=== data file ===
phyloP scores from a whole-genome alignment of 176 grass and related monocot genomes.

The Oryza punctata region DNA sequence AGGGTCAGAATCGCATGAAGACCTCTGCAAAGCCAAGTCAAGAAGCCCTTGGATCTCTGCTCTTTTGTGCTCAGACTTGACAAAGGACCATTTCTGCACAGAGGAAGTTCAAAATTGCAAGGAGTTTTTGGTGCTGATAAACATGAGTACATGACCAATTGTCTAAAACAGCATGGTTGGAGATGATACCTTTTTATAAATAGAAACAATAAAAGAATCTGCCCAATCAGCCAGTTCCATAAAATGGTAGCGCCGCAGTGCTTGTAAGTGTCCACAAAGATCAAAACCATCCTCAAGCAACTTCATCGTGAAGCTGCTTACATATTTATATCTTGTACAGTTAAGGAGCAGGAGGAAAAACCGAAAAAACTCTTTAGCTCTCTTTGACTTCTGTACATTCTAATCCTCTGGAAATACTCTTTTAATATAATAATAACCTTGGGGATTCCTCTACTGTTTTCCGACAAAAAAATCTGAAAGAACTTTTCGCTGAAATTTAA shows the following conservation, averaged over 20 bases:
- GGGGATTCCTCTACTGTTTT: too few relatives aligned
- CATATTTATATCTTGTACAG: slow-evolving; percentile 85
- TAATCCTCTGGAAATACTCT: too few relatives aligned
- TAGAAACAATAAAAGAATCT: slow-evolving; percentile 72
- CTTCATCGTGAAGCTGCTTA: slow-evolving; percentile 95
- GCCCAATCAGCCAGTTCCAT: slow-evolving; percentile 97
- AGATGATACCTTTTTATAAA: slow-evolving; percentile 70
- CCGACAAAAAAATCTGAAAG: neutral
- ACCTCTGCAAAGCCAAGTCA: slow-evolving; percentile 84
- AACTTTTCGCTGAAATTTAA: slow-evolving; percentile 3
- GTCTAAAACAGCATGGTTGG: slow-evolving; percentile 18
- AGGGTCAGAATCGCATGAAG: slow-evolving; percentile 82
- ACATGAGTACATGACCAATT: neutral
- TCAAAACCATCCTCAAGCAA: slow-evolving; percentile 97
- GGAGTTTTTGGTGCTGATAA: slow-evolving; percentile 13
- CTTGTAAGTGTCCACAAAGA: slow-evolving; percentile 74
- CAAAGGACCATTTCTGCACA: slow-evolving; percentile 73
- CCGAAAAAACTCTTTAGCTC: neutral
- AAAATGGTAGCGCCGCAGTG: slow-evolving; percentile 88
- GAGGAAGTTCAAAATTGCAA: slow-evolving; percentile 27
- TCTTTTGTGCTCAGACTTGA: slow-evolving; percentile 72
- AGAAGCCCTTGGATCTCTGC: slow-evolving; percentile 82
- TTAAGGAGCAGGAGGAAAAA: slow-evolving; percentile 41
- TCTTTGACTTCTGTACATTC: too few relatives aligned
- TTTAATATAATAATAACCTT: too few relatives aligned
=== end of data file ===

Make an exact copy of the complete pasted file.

phyloP scores from a whole-genome alignment of 176 grass and related monocot genomes.

The Oryza punctata region DNA sequence AGGGTCAGAATCGCATGAAGACCTCTGCAAAGCCAAGTCAAGAAGCCCTTGGATCTCTGCTCTTTTGTGCTCAGACTTGACAAAGGACCATTTCTGCACAGAGGAAGTTCAAAATTGCAAGGAGTTTTTGGTGCTGATAAACATGAGTACATGACCAATTGTCTAAAACAGCATGGTTGGAGATGATACCTTTTTATAAATAGAAACAATAAAAGAATCTGCCCAATCAGCCAGTTCCATAAAATGGTAGCGCCGCAGTGCTTGTAAGTGTCCACAAAGATCAAAACCATCCTCAAGCAACTTCATCGTGAAGCTGCTTACATATTTATATCTTGTACAGTTAAGGAGCAGGAGGAAAAACCGAAAAAACTCTTTAGCTCTCTTTGACTTCTGTACATTCTAATCCTCTGGAAATACTCTTTTAATATAATAATAACCTTGGGGATTCCTCTACTGTTTTCCGACAAAAAAATCTGAAAGAACTTTTCGCTGAAATTTAA shows the following conservation, averaged over 20 bases:
- GGGGATTCCTCTACTGTTTT: too few relatives aligned
- CATATTTATATCTTGTACAG: slow-evolving; percentile 85
- TAATCCTCTGGAAATACTCT: too few relatives aligned
- TAGAAACAATAAAAGAATCT: slow-evolving; percentile 72
- CTTCATCGTGAAGCTGCTTA: slow-evolving; percentile 95
- GCCCAATCAGCCAGTTCCAT: slow-evolving; percentile 97
- AGATGATACCTTTTTATAAA: slow-evolving; percentile 70
- CCGACAAAAAAATCTGAAAG: neutral
- ACCTCTGCAAAGCCAAGTCA: slow-evolving; percentile 84
- AACTTTTCGCTGAAATTTAA: slow-evolving; percentile 3
- GTCTAAAACAGCATGGTTGG: slow-evolving; percentile 18
- AGGGTCAGAATCGCATGAAG: slow-evolving; percentile 82
- ACATGAGTACATGACCAATT: neutral
- TCAAAACCATCCTCAAGCAA: slow-evolving; percentile 97
- GGAGTTTTTGGTGCTGATAA: slow-evolving; percentile 13
- CTTGTAAGTGTCCACAAAGA: slow-evolving; percentile 74
- CAAAGGACCATTTCTGCACA: slow-evolving; percentile 73
- CCGAAAAAACTCTTTAGCTC: neutral
- AAAATGGTAGCGCCGCAGTG: slow-evolving; percentile 88
- GAGGAAGTTCAAAATTGCAA: slow-evolving; percentile 27
- TCTTTTGTGCTCAGACTTGA: slow-evolving; percentile 72
- AGAAGCCCTTGGATCTCTGC: slow-evolving; percentile 82
- TTAAGGAGCAGGAGGAAAAA: slow-evolving; percentile 41
- TCTTTGACTTCTGTACATTC: too few relatives aligned
- TTTAATATAATAATAACCTT: too few relatives aligned